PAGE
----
Year: 2019

  • New Year (and Decade) Musings

    by Daniel A. Kaufman _____ (1) The devastating defeat of Labour by the Tories in the recent British election, when added to Trump’s victory over the Democrats in 2016, indicates that the current liberal/Left-wing coalitions one finds in the US/Britain are no longer viable when it comes to nationwide political contests. (2) If the Democrats […]

  • Bret Easton Ellis, British Labour in the Wilderness, and Barszcz Czysty Czerwony (Polish Beet Soup)

    by Daniel A. Kaufman ___ Terrific interview with Tom Stoppard, one of our greatest living playwrights. A pretty fascinating dialogue between Bret Easton Ellis and Eric Weinstein on Los Angeles and Generation X. Matthew Goodwin, Professor of Politics at the University of Kent, offers an excellent analysis of Labour’s historic loss in the recent […]

  • More than a Feeling: Rock Stars, Heroines and Transwomen

    by Miroslav Imbrišević ____ If you want to be a rock star, playing Guitar Hero (a video game) with your friends will not do the trick. Although it might sow some seeds. You need to do rock star things: play a real instrument or sing, write good songs, have long hair, do some head banging, […]

  • Why I’m Not a Cosmo-Globalist and other Musings of a Politically Homeless Philosopher

    by Daniel A. Kaufman __ Extensive reading and numerous discussions about the recent UK election and its significance for the United States, as well as an argument with my friend and colleague, Massimo Pigliucci, on Twitter has forced me to confront the fact that I am more politically homeless than I have ever been. (1) […]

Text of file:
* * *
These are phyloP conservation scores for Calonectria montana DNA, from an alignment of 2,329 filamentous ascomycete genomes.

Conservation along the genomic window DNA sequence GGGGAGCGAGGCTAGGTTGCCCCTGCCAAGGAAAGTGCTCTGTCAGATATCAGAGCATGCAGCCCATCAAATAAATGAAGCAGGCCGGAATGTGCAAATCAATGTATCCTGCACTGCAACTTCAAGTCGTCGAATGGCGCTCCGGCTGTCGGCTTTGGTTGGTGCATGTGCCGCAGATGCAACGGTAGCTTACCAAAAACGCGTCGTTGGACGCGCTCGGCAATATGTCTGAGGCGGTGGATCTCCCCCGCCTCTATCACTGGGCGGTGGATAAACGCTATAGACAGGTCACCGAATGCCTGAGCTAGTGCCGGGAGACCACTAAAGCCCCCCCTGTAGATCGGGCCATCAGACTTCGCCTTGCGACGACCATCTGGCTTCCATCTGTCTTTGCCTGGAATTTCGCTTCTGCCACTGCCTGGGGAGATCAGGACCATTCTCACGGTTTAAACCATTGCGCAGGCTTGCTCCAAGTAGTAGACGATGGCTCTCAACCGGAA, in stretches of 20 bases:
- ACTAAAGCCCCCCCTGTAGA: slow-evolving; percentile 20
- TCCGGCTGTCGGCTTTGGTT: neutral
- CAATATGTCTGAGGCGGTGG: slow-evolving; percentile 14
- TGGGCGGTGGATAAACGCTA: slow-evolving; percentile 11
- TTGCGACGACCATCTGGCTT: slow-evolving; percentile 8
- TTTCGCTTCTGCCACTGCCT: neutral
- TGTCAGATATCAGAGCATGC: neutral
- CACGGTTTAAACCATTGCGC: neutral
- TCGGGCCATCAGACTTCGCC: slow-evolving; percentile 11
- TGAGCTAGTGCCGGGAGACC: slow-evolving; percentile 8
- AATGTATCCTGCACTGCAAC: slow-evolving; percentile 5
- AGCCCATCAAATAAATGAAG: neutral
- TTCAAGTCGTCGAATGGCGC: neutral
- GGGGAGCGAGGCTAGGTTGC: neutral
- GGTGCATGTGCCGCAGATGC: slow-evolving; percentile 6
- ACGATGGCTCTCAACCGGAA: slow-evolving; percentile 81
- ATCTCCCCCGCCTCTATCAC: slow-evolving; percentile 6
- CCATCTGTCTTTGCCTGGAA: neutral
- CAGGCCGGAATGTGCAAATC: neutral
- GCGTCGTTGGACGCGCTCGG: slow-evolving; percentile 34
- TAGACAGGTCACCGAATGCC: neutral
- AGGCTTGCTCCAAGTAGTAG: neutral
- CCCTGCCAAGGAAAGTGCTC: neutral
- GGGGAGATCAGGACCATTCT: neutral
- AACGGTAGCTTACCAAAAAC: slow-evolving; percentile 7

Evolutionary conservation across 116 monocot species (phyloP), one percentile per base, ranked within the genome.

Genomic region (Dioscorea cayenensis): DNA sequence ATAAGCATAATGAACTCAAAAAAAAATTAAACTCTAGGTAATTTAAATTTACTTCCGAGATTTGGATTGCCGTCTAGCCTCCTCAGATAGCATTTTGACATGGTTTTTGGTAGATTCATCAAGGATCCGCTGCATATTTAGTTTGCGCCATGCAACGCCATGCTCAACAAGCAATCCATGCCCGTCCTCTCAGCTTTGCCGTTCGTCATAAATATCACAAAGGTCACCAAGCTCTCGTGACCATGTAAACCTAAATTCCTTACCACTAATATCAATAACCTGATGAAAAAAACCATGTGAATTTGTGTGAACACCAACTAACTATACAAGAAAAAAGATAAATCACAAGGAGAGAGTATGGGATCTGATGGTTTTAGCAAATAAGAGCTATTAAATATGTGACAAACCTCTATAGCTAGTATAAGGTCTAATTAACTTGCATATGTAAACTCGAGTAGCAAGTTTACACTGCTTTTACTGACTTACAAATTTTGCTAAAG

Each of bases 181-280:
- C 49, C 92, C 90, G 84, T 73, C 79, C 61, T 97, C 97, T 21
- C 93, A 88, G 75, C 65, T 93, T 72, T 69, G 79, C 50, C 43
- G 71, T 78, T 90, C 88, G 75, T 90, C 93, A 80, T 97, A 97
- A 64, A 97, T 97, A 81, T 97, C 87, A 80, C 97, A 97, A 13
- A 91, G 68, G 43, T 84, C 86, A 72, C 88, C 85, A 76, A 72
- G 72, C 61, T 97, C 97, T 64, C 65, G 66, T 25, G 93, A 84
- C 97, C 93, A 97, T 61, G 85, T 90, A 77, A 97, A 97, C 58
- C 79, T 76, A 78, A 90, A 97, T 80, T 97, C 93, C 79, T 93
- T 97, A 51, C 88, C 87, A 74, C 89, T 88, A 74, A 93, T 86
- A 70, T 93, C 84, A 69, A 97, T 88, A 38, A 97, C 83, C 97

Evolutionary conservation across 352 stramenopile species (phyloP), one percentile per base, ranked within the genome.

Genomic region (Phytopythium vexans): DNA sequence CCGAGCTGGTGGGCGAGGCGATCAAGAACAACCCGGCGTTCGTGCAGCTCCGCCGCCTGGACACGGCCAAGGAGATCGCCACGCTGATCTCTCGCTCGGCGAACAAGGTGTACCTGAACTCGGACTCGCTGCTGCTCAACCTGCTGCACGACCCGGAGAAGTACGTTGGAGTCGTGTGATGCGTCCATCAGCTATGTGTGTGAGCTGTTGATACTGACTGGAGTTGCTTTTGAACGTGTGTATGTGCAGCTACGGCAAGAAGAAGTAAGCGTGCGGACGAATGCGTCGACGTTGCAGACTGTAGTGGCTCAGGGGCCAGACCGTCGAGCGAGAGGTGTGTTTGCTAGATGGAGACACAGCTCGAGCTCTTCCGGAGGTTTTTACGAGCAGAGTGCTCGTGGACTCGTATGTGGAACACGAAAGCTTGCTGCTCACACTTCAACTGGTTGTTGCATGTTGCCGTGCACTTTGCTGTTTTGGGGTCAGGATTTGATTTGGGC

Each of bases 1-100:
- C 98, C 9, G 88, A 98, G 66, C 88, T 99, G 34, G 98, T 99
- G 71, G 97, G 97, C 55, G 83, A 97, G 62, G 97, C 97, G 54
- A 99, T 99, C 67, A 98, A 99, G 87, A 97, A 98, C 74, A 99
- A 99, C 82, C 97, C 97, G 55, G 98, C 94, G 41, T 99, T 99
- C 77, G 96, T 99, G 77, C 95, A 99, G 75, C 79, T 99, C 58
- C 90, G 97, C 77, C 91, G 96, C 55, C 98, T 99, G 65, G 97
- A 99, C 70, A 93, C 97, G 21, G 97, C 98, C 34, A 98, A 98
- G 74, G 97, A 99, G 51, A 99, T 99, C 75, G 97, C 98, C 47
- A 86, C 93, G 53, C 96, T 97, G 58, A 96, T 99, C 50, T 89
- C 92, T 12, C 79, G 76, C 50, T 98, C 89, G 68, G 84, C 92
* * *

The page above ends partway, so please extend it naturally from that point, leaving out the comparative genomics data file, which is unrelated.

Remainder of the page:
• The Fallacy of Time Travel

    by Ronald Green The desire to know what will be, to rattle the cage of the future, of time itself, is close to being a human obsession. Of all the dimensions, it is time – a perpetually dangling bait – that we cannot do anything about. Stories of time travel are a manifestation of this […]

  • The Good Old Liberal Consensus

    by Daniel A. Kaufman ___ The editors have invited us to “examine a single philosopher or school, maybe a movement,” so that we might “consider how what passed for wisdom then may or may not help us now.”†  Undoubtedly, there are many areas in which we have surpassed the wisdom of our predecessors, but one […]

  • Metaphysics, Metacognition, Language and Number

    by Mark English The logical positivists took a very hard anti-metaphysical line. They were right, in my view, to see traditional metaphysics as being futile and pointless. The essential problem with metaphysics is epistemic. How (given a basically scientific view of the world) can purely metaphysical statements be justified? Rudolf Carnap and most of his […]

  • Course Notes — Themes from the Incomparable Philip K. Dick

    by Daniel A. Kaufman ___ The end of the Fall semester is rapidly approaching, and it will mark the last time I will have taught the current iteration of my Philosophical Ideas in Literature course, devoted to five novels by Philip K. Dick: The Man in the High Castle (1962); The Three Stigmata of Palmer […]

  • Bits and Pieces – Consciousness and “Wittgenstein/Ryle-Style” (Dis)solutions

    By Daniel A. Kaufman ___ The philosophical problem of consciousness is a problem concerning subjectivity. To be conscious is to be conscious of something: a color; a smell; a feeling or emotion; etc.  This is why it is alternatively described as “conscious experience,” “self-consciousness,” etc. Consciousness, therefore, is a kind of point of view. Specifically, […]

  • “OK Boomer”

    by Daniel A. Kaufman ____ When I was in elementary school in the 1970’s, one way a kid might respond to an insult would be to say, “I know you are, but what am I?” The other kid would reply with another insult, to which the insulted would simply repeat the initial response.  This would […]